You may not modify, publish, transmit, transfer or sell, reproduce, create derivative works from, distribute, perform, link, display, or in any way exploit any of the Content, in whole or in part, except as expressly permitted in these Terms or with the prior written consent of Mondaq. You may not use electronic or other means to extract details or information from the Content. Nor shall you extract information about users or Contributors in order to offer them any services or products.

In your use of the Website and/or Services you shall: comply with all applicable laws, regulations, directives and legislations which apply to your Use of the Website and/or Services in whatever country you are physically located including without limitation any and all consumer law, export control laws and regulations; provide to us true, correct and accurate information and promptly inform us in the event that any information that you have provided to us changes or becomes inaccurate; notify Mondaq immediately of any circumstances where you have reason to believe that any Intellectual Property Rights or any other rights of any third party may have been infringed; co-operate with reasonable security or other checks or requests for information made by Mondaq from time to time; and at all times be fully liable for the breach of any of these Terms by a third party using your login details to access the Website and/or Services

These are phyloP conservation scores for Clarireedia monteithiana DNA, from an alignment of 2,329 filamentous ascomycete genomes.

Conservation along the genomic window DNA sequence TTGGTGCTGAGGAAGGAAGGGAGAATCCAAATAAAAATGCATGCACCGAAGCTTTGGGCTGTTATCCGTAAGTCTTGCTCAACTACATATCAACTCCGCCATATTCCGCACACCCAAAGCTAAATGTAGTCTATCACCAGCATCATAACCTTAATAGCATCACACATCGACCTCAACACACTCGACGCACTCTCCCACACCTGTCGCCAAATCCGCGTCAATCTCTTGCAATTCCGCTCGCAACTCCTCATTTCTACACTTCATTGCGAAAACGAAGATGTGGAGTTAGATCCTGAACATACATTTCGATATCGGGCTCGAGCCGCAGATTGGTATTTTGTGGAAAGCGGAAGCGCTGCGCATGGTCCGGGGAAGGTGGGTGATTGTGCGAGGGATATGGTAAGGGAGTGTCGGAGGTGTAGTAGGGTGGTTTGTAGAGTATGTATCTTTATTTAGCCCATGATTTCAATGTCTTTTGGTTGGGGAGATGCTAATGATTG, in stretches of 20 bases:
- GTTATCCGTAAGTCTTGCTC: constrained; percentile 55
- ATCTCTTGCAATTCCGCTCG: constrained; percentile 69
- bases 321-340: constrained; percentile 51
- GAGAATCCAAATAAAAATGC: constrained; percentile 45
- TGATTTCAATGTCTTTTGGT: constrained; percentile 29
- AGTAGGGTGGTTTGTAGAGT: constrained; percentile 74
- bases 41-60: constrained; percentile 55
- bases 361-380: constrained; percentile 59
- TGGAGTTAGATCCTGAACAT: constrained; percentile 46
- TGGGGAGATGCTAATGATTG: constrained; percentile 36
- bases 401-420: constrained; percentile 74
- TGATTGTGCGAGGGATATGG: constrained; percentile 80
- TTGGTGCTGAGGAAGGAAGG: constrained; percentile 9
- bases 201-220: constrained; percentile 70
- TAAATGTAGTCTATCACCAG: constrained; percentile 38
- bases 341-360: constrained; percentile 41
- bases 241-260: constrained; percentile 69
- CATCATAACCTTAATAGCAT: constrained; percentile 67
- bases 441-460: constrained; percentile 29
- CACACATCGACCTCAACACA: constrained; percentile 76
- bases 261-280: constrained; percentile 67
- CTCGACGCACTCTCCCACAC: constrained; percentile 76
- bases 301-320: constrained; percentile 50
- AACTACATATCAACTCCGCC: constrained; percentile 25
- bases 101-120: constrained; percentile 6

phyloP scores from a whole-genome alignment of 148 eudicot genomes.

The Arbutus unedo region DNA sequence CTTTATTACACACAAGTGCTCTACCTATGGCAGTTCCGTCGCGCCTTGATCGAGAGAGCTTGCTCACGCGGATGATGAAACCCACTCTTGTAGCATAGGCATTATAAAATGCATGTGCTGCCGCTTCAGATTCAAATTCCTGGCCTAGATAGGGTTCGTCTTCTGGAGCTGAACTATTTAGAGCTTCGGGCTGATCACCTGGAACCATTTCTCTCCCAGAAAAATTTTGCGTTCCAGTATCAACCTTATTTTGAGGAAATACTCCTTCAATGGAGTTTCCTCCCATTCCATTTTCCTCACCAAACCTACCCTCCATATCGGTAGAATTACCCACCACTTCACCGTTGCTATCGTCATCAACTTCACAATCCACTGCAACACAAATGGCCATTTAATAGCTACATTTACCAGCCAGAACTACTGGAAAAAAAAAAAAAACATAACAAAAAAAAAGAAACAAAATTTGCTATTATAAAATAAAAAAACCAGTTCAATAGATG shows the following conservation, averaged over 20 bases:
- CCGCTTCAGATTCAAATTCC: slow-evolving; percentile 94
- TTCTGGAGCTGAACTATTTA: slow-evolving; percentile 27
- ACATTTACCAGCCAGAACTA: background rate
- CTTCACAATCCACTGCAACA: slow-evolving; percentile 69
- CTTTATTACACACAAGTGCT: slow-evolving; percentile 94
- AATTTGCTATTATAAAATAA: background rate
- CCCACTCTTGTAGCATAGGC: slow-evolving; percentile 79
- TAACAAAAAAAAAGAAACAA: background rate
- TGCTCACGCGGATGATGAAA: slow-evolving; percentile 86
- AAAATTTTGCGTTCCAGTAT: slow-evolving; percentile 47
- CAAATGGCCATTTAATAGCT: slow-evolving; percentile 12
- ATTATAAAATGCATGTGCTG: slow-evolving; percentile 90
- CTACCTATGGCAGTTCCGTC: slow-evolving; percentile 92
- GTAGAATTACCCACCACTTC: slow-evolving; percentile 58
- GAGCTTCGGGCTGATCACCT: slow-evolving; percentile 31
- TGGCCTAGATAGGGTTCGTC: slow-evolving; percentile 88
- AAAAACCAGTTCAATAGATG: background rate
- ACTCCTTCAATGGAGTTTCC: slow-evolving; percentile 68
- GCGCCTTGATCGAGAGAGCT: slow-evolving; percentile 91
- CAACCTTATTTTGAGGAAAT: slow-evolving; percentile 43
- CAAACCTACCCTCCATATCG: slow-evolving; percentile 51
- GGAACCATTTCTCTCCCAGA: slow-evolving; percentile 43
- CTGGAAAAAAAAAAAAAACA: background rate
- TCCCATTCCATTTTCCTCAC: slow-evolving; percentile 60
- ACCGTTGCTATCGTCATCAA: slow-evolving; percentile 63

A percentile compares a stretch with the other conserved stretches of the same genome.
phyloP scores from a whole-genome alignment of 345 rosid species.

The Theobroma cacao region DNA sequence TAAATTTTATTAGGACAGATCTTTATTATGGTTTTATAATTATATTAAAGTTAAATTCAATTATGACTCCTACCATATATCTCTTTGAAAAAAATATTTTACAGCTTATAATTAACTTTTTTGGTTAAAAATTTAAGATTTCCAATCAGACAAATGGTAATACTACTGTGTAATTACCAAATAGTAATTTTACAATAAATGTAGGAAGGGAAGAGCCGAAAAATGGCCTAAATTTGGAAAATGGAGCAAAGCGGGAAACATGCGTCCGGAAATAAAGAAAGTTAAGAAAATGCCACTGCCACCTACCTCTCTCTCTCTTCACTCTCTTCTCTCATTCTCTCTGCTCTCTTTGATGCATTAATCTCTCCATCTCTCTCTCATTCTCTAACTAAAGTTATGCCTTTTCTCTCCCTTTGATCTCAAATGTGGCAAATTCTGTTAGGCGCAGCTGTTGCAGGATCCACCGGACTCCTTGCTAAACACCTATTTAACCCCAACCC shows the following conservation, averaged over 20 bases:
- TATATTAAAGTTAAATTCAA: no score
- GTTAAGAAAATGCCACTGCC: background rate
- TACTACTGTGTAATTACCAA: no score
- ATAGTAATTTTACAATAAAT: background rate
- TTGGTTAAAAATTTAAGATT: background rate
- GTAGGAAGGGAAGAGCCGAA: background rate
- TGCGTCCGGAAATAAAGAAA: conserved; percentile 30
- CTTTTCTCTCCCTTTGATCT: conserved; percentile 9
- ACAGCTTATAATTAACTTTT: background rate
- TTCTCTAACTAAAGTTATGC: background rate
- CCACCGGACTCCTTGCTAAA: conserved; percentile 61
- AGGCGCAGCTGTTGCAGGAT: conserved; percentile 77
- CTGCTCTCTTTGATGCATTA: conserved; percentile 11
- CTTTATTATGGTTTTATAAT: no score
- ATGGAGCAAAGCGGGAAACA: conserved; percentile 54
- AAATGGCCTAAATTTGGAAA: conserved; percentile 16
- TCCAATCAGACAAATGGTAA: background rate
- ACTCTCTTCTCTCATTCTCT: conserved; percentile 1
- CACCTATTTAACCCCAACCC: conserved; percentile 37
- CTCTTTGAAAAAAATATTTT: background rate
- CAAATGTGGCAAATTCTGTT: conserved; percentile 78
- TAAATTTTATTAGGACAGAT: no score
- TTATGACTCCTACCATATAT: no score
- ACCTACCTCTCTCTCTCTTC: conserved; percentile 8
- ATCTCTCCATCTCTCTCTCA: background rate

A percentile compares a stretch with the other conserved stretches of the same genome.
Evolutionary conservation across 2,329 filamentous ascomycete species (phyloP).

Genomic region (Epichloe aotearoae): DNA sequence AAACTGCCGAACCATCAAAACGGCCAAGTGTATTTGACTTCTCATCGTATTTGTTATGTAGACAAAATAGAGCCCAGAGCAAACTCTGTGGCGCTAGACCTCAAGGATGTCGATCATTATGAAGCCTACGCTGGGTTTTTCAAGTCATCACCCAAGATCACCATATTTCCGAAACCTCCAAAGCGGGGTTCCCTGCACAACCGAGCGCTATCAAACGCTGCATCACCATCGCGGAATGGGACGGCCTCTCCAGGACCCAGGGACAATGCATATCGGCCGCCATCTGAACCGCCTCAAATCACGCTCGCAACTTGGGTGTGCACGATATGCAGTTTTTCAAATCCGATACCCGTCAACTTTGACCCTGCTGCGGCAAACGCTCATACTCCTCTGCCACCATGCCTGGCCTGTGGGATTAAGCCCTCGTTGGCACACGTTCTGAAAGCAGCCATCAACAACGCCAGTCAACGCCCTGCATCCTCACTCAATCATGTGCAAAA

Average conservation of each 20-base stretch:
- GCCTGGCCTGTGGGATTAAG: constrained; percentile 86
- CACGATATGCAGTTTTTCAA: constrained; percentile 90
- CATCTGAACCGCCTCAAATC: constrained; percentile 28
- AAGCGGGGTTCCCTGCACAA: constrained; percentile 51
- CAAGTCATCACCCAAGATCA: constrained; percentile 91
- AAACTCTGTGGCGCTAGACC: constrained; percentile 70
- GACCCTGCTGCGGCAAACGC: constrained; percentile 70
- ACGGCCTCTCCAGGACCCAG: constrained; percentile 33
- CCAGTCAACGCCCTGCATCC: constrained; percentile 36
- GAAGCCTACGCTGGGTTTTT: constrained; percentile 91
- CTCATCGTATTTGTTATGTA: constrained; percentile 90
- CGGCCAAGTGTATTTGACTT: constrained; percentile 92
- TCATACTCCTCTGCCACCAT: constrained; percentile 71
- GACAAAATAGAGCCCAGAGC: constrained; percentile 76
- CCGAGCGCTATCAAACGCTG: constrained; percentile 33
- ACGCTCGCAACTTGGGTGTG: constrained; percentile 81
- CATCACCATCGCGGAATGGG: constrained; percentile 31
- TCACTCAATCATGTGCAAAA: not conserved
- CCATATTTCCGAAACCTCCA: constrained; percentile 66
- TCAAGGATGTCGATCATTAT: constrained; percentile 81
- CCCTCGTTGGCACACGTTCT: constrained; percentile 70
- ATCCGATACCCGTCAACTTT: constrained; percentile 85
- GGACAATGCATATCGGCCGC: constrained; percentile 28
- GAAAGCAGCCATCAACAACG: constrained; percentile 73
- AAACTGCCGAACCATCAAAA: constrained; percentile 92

however, you shall not: do anything likely to impair, interfere with or damage or cause harm or distress to any persons, or the network; do anything that will infringe any Intellectual Property Rights or other rights of Mondaq or any third party; or use the Website, Services and/or Content otherwise than in accordance with these Terms; use any trade marks or service marks of Mondaq or the Contributors, or do anything which may be seen to take unfair advantage of the reputation and goodwill of Mondaq or the Contributors, or the Website, Services and/or Content.